Seals are out and about in Montauk

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Reports from Montauk State Park’s first three seal observation walks of the 2008-2009 season have been tallied, leaving no doubt that the seals are back. The first walk, held on the afternoon of December 14, found a token seal basking on the rocks just east of Oyster Pond Bend. Still, visitors to the haulout site were thrilled to get a close look, and an even closer look at this interesting marine mammal through the spotting scope.

Participants on the December 27 visit to the site, also under nearly perfect conditions (light wind, no surf, low tide), were treated to 28 seals basking and two swimming in the area, including one mature grey seal.

An early morning walk led by Art Kopelman last Friday (1/2/09) turned up 60 seals: 10 grey and 50 harbor. Yet the next morning, visitors to the Montauk site found none. Why the wide variation?

This site is most heavily used by seals around low tide, when the rocks they like to bask on are “highest and driest.” Last Saturday’s visit coincided with a strong north wind. The wind chill factor has to drop extremely low, -15 degrees Fahrenheit, according to seal biologists, to affect the basking habits of seals. But a strong wind out of the north, west and east quadrants can kick up enough of a swell to make the low, rocky perches unusable for the seals.

The Montauk State Park seal haulout site is easily accessible if you would like to visit on your own. Check the tide tables for a low tide at Montauk Point’s north side. Then check the weather forecast for wind strength and direction; avoid anything 15 knots or more unless it’s from the southwest, south or southeast.

The easiest access is to park at the south end of Camp Hero Road (near the Point Woods Trailhead), walk across the highway (Route 27) and head north on the well marked “Seal Haulout Trail.” In less than a mile you will reach the low bluff overlooking Block Island Sound and the mosaic of glacial boulders that comprise the “Stepping Stones” on which the seals bask.

Although seals can rest, and even sleep, in the water, basking behavior is an important energy conservation strategy even when the air temperature

is significantly colder than the water. This has to do with the conductivity of water versus air. The bottom line is that your visit should not disturb the seals and cause them to abandon terra firma. Stay off the beach and observe them quietly from atop the bluff. Leave the dogs at home, as well as any friends or family members who can’t stop themselves from throwing rocks when visiting the shore.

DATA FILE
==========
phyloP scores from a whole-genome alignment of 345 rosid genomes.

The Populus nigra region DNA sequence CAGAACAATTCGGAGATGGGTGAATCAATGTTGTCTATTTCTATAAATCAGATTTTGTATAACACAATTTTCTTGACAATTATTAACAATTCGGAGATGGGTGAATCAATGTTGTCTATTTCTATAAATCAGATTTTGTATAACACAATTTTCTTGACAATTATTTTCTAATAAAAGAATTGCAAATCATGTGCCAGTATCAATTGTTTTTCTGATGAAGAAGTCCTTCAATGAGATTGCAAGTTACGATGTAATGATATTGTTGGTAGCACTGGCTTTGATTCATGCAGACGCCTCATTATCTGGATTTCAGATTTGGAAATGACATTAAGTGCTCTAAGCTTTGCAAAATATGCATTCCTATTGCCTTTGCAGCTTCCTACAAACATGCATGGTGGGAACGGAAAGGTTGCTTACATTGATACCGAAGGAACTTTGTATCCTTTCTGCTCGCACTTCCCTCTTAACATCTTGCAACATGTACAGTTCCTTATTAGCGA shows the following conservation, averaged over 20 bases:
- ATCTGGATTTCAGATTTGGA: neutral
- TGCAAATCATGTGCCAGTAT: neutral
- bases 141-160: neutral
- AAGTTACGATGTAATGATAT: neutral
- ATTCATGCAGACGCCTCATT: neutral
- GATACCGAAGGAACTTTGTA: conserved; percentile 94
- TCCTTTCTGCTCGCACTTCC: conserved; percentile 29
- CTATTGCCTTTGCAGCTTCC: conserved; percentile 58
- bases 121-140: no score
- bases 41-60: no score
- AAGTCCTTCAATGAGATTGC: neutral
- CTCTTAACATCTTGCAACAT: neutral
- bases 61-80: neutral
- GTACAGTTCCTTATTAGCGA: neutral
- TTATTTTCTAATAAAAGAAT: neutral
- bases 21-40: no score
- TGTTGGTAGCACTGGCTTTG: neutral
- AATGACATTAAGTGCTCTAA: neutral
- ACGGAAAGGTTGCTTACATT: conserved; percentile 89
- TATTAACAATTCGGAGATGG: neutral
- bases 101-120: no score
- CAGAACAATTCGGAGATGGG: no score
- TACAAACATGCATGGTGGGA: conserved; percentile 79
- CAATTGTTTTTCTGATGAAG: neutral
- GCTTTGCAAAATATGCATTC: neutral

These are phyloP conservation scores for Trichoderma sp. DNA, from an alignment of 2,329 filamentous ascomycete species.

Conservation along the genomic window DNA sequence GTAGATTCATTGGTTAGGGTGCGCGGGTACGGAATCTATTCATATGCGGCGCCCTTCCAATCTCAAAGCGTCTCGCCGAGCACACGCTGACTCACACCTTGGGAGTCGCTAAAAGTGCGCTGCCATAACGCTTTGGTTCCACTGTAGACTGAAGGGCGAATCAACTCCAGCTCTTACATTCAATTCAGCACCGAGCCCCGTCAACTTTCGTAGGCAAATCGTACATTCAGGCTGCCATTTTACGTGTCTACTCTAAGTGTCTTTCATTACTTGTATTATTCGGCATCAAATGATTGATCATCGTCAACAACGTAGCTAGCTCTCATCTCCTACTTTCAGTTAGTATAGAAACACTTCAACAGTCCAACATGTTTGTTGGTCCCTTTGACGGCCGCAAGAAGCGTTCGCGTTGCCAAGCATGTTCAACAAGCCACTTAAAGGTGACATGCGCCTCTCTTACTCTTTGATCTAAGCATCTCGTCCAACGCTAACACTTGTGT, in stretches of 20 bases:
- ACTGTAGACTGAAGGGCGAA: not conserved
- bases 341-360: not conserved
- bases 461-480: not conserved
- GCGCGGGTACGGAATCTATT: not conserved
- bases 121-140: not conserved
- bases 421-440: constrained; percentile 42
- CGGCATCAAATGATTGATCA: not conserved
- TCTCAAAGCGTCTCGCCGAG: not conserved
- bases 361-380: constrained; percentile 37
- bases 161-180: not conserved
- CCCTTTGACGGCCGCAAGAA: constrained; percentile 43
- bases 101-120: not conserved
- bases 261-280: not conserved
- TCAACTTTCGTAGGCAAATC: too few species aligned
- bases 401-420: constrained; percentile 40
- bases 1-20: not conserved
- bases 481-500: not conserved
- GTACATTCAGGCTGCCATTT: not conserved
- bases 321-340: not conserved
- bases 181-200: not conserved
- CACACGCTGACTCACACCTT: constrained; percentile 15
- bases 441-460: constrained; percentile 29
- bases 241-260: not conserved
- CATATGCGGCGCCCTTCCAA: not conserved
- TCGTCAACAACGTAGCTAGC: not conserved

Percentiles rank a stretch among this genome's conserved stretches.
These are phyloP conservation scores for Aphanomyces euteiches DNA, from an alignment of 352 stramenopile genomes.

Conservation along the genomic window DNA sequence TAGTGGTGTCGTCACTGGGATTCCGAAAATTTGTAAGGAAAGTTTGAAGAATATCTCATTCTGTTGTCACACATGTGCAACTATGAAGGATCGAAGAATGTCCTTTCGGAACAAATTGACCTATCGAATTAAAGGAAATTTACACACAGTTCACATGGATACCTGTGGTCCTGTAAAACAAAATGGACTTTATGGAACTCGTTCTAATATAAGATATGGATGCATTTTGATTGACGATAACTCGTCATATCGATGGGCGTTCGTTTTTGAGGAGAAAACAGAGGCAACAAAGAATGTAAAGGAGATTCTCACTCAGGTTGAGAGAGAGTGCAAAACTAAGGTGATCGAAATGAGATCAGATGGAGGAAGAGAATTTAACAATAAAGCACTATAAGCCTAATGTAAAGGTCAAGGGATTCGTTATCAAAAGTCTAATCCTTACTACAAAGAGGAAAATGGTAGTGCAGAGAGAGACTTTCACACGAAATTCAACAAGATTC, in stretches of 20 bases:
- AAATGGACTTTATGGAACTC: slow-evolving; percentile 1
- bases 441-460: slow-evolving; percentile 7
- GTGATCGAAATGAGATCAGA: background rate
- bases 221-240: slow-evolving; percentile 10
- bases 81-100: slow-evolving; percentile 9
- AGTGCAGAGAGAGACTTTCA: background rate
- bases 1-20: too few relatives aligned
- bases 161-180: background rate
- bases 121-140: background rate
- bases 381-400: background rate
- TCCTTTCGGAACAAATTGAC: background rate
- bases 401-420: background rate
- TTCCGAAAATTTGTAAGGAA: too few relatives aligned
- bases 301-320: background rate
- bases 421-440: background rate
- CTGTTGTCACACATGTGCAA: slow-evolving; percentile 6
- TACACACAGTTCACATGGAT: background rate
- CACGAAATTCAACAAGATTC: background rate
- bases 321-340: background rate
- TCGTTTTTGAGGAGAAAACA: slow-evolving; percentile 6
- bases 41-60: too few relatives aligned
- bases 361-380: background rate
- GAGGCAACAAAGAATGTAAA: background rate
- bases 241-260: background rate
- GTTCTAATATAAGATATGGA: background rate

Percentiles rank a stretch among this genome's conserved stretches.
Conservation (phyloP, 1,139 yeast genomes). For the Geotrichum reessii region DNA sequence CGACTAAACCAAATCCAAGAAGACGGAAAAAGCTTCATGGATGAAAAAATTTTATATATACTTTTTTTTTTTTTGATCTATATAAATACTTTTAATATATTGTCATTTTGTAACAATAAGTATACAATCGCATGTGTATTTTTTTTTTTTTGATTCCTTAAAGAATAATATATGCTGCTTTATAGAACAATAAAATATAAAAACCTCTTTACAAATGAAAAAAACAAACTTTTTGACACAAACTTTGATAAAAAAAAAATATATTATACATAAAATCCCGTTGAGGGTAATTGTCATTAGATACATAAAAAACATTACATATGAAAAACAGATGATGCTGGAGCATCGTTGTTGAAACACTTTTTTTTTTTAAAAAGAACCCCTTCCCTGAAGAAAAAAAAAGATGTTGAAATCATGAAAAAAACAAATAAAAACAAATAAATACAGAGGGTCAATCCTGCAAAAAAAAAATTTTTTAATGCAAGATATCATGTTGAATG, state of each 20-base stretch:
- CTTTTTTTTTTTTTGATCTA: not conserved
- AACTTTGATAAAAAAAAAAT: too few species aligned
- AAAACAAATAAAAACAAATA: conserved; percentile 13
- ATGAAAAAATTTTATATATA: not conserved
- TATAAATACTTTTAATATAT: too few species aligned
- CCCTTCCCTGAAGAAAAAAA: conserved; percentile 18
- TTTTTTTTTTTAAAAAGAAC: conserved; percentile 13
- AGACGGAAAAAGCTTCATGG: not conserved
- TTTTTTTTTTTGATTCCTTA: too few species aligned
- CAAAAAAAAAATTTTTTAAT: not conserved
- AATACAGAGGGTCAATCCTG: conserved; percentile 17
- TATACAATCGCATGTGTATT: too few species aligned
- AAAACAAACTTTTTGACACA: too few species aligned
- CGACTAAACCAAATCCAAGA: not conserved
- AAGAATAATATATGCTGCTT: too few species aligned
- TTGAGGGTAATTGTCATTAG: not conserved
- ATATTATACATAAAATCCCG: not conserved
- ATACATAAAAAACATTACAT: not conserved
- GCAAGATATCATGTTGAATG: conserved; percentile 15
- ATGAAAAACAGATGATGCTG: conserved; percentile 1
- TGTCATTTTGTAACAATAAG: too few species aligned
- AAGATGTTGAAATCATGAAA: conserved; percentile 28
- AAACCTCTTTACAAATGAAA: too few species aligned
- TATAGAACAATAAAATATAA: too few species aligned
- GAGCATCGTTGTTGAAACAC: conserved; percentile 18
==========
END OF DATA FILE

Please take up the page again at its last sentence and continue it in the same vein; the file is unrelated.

Better yet, schedule a visit with a 
guide through Montauk Point State 
Parks or the Coastal Resources and Education Society of Long Island. For a winter 2009 schedule of Montauk Parks seal walks, visit www.mikebottini.com. For a CRESLI schedule (Montauk and Cupsogue County Park) visit www.CRESLI.org.

If you can, please consider e-mailing your sightings (date and number of seals) to me at mike@peconic.org. Happy seal watching!

Montauk Point Seal Observation Walk

On Sunday, January 11 at noon, join park naturalist Mike Bottini on a three-mile (round trip) hike to view seals and learn about their habits, adaptations and population trends in the Long Island region. Dress warm and wear comfortable hiking shoes; we will be outdoors for more than two hours. Binoculars are recommended but are not necessary; a spotting scope will be available. This program is sponsored by New York State Parks. Participants should meet at the Montauk Point concession area. The fee is $5 per person and $3 for children. Call 631-668-5000 for reservations and additional information.

Mike Bottini is a naturalist and author of “The Southampton Press Trail Guide to the South Fork,” “Exploring East End Waters: A Natural History and Paddling Guide,” and “The Walking Dunes: East Hampton’s Hidden Treasure.” Check www.peconic.org for Mike’s field naturalist classes.

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